The special bond between a child and a pet can develop into a lifelong friendship. But, interactions between kids and pets also can be fraught with issues, as small children are often unable to interpret signals from pets asking for space, and injuries can occur. With proper adult supervision and guidance, pets and children can become the best of friends, despite the potential for missed cues. 

To help develop loving bonds, here are four essential rules to promote peaceful relationships and positive interactions among the children—two- and four-legged—in your household.

#1: Teach your child to stay away from your pet’s food dish

Your child likely doesn’t want to share his mac and cheese, and would disapprove of a hand reaching for a bite, so teach him that your pet feels the same. Many pet-child altercations occur because of a perceived threat to resources, such as food, toys, treats, resting areas, or people. Manage mealtimes by completely separating your pets and children, ideally in different rooms, to allow you to clean up after your toddler’s snack time, and avoid a possible toxin ingestion for your pet. Dogs learn fast that a child in a highchair likely indicates dropped treats, and will quickly snatch up any fallen food. But, grapes, raisins, chocolate, and sugar-free snacks can pose a health hazard to your furry friend if she eats your child’s food, so keep your two- and four-legged children separate while eating, and clean up spilled food before allowing them to interact again.

#2: Actively supervise your pet and child when together

Although you may step out of the room for only a minute, a traumatic accident can happen in that brief time. All it takes is a second for a crawling baby to grab a tail, a toddler to fall on a sleeping dog, or a child to hug and kiss a pet who is asking for space, potentially resulting in serious injury. When your pet and child are in the same room, supervise their interactions. You may need to sit between your child and pet to run interference, especially if your baby is in the crawling or learning-to-walk phase, as unpredictable movements can startle your pet.

#3: Learn to read your pet’s warning signals, and teach your child to do the same

In hospital and news reports, parents often say their dog gave no warning signals before biting their child, but that is rarely the case. Pet owners are more likely to miss a pet’s warning, which is subtle, and not always easy to interpret. For example, many people believe a dog who licks you, likes you, when in fact, a licking dog may be trying to create space, especially if the licks are firm and pushy, and paired with stress signals. A quick lip lick or tongue flick is a sign of anxiety, as are the following cues:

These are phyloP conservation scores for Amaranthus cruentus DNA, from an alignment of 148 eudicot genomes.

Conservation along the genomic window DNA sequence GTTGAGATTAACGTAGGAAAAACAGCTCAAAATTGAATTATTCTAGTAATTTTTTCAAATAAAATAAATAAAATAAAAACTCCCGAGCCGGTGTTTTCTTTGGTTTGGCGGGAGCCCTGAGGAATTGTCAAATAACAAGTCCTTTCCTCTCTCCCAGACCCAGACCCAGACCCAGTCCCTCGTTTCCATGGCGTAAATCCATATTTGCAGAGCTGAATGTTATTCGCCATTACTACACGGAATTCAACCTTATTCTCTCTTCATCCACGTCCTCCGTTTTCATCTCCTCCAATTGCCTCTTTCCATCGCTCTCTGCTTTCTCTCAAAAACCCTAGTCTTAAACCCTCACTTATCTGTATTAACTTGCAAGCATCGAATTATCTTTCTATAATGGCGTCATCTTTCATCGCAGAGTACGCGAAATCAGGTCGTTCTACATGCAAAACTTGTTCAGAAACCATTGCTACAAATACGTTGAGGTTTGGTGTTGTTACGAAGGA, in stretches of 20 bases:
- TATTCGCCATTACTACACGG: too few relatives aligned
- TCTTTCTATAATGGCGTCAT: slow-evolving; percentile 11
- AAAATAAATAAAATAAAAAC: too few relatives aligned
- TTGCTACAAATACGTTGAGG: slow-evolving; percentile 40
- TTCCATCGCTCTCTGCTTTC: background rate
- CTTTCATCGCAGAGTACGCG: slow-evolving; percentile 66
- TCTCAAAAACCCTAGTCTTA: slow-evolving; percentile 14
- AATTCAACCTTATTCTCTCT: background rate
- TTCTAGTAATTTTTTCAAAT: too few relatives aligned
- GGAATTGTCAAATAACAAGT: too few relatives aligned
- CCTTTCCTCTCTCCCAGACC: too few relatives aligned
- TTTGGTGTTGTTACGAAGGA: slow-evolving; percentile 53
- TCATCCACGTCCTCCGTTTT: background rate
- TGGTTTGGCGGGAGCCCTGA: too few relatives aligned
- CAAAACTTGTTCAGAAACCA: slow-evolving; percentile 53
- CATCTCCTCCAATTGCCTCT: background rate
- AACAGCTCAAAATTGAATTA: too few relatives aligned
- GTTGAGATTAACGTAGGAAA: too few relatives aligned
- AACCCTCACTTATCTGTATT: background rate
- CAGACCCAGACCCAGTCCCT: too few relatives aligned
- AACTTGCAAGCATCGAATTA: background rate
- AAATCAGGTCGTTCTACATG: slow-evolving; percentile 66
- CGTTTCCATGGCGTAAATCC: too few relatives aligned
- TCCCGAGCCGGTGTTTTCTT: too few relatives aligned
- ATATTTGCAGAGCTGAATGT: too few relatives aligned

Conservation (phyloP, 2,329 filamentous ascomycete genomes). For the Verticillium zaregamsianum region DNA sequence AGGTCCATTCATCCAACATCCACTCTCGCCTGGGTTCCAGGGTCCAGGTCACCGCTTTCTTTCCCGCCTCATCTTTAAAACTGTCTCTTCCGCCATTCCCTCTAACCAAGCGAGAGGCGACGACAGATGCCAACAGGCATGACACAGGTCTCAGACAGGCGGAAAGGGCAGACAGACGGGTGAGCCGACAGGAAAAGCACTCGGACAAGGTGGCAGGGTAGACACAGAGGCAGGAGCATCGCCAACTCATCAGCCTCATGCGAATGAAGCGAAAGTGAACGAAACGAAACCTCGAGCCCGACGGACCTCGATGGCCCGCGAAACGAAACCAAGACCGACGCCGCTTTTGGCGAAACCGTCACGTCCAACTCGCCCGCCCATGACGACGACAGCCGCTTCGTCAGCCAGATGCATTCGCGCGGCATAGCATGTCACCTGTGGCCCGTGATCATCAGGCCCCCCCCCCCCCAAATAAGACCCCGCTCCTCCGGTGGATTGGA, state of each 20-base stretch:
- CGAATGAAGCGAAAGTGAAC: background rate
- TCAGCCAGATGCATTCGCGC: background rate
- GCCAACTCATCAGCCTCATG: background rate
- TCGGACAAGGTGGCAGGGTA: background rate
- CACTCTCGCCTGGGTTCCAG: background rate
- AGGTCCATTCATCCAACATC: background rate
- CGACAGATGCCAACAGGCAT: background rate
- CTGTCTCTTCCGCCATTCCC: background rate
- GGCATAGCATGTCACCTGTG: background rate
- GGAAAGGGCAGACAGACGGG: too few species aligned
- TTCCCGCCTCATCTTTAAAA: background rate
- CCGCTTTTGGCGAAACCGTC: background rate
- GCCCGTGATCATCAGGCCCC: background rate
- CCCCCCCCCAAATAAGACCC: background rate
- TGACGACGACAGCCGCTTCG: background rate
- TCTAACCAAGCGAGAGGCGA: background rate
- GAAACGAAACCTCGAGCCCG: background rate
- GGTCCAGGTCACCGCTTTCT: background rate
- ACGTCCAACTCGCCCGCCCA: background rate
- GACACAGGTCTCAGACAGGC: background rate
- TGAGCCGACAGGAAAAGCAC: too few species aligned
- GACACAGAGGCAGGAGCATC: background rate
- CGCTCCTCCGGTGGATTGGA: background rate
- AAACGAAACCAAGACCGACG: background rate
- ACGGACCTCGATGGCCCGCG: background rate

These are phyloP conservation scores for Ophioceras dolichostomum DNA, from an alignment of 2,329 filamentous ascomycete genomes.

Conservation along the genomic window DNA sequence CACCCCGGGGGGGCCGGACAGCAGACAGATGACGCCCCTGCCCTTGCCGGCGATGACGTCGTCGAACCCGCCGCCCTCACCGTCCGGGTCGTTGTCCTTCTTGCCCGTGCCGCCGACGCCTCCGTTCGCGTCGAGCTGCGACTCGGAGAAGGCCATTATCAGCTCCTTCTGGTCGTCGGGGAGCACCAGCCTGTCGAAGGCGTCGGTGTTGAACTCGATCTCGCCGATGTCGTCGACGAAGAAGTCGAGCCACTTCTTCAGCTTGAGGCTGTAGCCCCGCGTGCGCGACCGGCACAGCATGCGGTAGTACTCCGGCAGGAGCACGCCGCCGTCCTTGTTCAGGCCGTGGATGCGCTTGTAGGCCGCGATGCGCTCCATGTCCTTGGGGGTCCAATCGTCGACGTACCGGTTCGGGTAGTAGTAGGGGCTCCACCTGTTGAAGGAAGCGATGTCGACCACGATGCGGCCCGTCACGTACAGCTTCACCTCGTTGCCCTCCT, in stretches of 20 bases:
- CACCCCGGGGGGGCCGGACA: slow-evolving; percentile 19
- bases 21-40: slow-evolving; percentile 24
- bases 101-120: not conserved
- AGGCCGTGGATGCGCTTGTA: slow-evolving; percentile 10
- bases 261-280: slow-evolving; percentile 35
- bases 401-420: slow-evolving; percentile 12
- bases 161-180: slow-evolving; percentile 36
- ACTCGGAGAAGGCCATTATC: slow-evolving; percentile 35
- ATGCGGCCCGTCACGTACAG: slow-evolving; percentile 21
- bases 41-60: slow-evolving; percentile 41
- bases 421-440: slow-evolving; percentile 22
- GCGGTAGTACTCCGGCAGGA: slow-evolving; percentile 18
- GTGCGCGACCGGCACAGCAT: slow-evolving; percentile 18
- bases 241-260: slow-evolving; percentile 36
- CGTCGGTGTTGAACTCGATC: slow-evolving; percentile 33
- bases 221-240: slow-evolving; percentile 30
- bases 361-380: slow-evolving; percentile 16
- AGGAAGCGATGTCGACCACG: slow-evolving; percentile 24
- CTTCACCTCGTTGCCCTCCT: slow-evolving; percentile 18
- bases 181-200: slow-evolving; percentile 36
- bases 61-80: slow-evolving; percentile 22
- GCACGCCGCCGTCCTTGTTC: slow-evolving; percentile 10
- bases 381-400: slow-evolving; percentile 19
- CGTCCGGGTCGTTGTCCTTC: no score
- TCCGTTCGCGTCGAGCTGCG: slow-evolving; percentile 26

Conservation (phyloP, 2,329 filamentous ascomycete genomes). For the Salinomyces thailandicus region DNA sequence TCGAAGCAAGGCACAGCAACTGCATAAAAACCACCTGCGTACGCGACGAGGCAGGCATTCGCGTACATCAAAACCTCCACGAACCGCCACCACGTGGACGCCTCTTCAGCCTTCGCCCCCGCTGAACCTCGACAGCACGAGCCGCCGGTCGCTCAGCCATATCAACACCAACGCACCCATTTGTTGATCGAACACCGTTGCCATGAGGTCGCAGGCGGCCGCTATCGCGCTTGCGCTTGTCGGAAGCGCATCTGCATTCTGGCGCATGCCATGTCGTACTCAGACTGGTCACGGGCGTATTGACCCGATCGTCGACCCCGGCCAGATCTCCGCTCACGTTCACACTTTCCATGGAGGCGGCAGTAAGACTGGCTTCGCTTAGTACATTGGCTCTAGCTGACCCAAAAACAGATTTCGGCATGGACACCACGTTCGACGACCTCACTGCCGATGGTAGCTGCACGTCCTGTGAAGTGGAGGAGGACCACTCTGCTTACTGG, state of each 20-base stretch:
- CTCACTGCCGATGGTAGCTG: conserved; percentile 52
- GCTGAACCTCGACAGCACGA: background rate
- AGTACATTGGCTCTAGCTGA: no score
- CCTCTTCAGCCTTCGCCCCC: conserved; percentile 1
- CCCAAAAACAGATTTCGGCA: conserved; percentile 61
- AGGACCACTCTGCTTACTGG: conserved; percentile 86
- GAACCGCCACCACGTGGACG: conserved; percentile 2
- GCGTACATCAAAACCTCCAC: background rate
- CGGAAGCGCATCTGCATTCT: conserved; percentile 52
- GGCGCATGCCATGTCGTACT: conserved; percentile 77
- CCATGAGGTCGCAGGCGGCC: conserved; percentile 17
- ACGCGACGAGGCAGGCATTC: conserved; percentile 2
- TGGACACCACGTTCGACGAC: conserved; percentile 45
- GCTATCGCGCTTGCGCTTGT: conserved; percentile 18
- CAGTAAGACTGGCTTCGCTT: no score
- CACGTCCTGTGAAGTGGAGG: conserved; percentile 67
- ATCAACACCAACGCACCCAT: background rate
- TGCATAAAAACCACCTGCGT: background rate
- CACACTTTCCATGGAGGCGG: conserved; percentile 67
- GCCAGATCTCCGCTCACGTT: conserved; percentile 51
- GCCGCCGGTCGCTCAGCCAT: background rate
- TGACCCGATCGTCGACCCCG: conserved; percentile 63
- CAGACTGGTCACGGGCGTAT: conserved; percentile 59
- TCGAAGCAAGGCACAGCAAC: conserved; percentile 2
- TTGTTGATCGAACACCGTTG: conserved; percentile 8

• Whale eye (i.e., the pet turns her head, but focuses her eyes on the threat, showing the whites of the eyes)
  • Yawning
  • Body freezing
  • Head turning away from threat
  • Panting
  • Drooling
  • Low tail carriage
  • Tense jaw with closed mouth

Many of these signals are easy to miss, as they can happen quickly, or are too subtle for inexperienced eyes. 

#4: Offer your pet a safe space to relax undisturbed

As your child becomes mobile—advancing from sitting upright, to crawling, to walking—your pet will have to readjust to the changes. Each difference in position and movement can startle your furry friend, and may make her nervous and uncomfortable. Since many small children grip the nearest object to help pull them along or stand, that object may be your pet, and she may lash out if your child grabs on tightly. Create a safe retreat for your pet, where she can escape from mobile children and relax peacefully.

For cats, offer plenty of vertical-space options, such as climbing towers, cat trees, and wall shelving designed for feline perches. If your cat has a safe and comfortable perch where she can watch the household, without being in the center of activity, she will feel much less stressed. In addition to elevated lookouts for kitties, ensure the litter box is out of your child’s reach. Place the litter box in a room behind a baby gate that’s high enough off the ground for your cat to sneak through, or purchase a gate with a small, built-in cat door. Cats are highly private creatures, and would prefer to be left alone when eliminating.

While your dog can’t climb to escape your child’s affections, you can use the baby-gate method if your pooch is small enough to sneak under a raised gate. You can also create a safe zone for your dog in your family room, by providing a large exercise pen filled with novel toys, cozy bedding, and tasty treats, so your dog is still part of the family, but safe from stumbling toddlers and their grabbing hands. When your child is playing on the floor, offer your dog a stuffed Kong or other treat puzzle in her safe zone, to keep both “children” occupied.

Accidents can happen in the blink of an eye, despite you being in the same room as your pet and child. If a mishap occurs after normal business hours, contact us for emergency care for your ill or injured pet.